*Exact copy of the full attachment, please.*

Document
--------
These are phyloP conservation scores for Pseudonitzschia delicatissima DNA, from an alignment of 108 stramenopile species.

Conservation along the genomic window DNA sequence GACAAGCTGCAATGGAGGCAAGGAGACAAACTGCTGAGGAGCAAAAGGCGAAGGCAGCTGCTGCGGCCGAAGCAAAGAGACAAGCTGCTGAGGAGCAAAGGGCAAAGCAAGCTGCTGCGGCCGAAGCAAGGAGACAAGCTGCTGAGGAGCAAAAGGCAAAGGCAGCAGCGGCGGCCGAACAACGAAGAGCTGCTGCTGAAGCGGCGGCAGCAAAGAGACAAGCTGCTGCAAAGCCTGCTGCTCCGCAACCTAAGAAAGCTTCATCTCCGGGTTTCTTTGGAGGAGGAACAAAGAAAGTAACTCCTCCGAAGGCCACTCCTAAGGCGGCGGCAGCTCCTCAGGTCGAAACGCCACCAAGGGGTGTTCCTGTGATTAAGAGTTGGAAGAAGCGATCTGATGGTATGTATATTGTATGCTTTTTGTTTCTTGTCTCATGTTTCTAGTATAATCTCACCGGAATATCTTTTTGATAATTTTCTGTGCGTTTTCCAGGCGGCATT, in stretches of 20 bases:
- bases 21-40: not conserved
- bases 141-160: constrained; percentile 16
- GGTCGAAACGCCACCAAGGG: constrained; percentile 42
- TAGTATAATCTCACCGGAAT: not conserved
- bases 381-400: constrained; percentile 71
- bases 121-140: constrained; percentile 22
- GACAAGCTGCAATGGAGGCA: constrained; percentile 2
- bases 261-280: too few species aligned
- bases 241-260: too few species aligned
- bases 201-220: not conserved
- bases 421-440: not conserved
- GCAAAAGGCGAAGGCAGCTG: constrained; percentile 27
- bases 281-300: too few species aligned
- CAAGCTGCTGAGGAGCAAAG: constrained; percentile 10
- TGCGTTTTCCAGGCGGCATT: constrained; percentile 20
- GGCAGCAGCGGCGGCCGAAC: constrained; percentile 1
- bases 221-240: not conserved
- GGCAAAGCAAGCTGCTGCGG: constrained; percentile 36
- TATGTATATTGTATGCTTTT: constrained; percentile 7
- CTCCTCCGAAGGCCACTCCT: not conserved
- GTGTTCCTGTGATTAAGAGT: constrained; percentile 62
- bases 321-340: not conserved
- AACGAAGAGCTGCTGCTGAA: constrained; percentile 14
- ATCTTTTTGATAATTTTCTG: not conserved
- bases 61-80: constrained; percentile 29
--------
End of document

These are phyloP conservation scores for Pseudonitzschia delicatissima DNA, from an alignment of 108 stramenopile species.

Conservation along the genomic window DNA sequence GACAAGCTGCAATGGAGGCAAGGAGACAAACTGCTGAGGAGCAAAAGGCGAAGGCAGCTGCTGCGGCCGAAGCAAAGAGACAAGCTGCTGAGGAGCAAAGGGCAAAGCAAGCTGCTGCGGCCGAAGCAAGGAGACAAGCTGCTGAGGAGCAAAAGGCAAAGGCAGCAGCGGCGGCCGAACAACGAAGAGCTGCTGCTGAAGCGGCGGCAGCAAAGAGACAAGCTGCTGCAAAGCCTGCTGCTCCGCAACCTAAGAAAGCTTCATCTCCGGGTTTCTTTGGAGGAGGAACAAAGAAAGTAACTCCTCCGAAGGCCACTCCTAAGGCGGCGGCAGCTCCTCAGGTCGAAACGCCACCAAGGGGTGTTCCTGTGATTAAGAGTTGGAAGAAGCGATCTGATGGTATGTATATTGTATGCTTTTTGTTTCTTGTCTCATGTTTCTAGTATAATCTCACCGGAATATCTTTTTGATAATTTTCTGTGCGTTTTCCAGGCGGCATT, in stretches of 20 bases:
- bases 21-40: not conserved
- bases 141-160: constrained; percentile 16
- GGTCGAAACGCCACCAAGGG: constrained; percentile 42
- TAGTATAATCTCACCGGAAT: not conserved
- bases 381-400: constrained; percentile 71
- bases 121-140: constrained; percentile 22
- GACAAGCTGCAATGGAGGCA: constrained; percentile 2
- bases 261-280: too few species aligned
- bases 241-260: too few species aligned
- bases 201-220: not conserved
- bases 421-440: not conserved
- GCAAAAGGCGAAGGCAGCTG: constrained; percentile 27
- bases 281-300: too few species aligned
- CAAGCTGCTGAGGAGCAAAG: constrained; percentile 10
- TGCGTTTTCCAGGCGGCATT: constrained; percentile 20
- GGCAGCAGCGGCGGCCGAAC: constrained; percentile 1
- bases 221-240: not conserved
- GGCAAAGCAAGCTGCTGCGG: constrained; percentile 36
- TATGTATATTGTATGCTTTT: constrained; percentile 7
- CTCCTCCGAAGGCCACTCCT: not conserved
- GTGTTCCTGTGATTAAGAGT: constrained; percentile 62
- bases 321-340: not conserved
- AACGAAGAGCTGCTGCTGAA: constrained; percentile 14
- ATCTTTTTGATAATTTTCTG: not conserved
- bases 61-80: constrained; percentile 29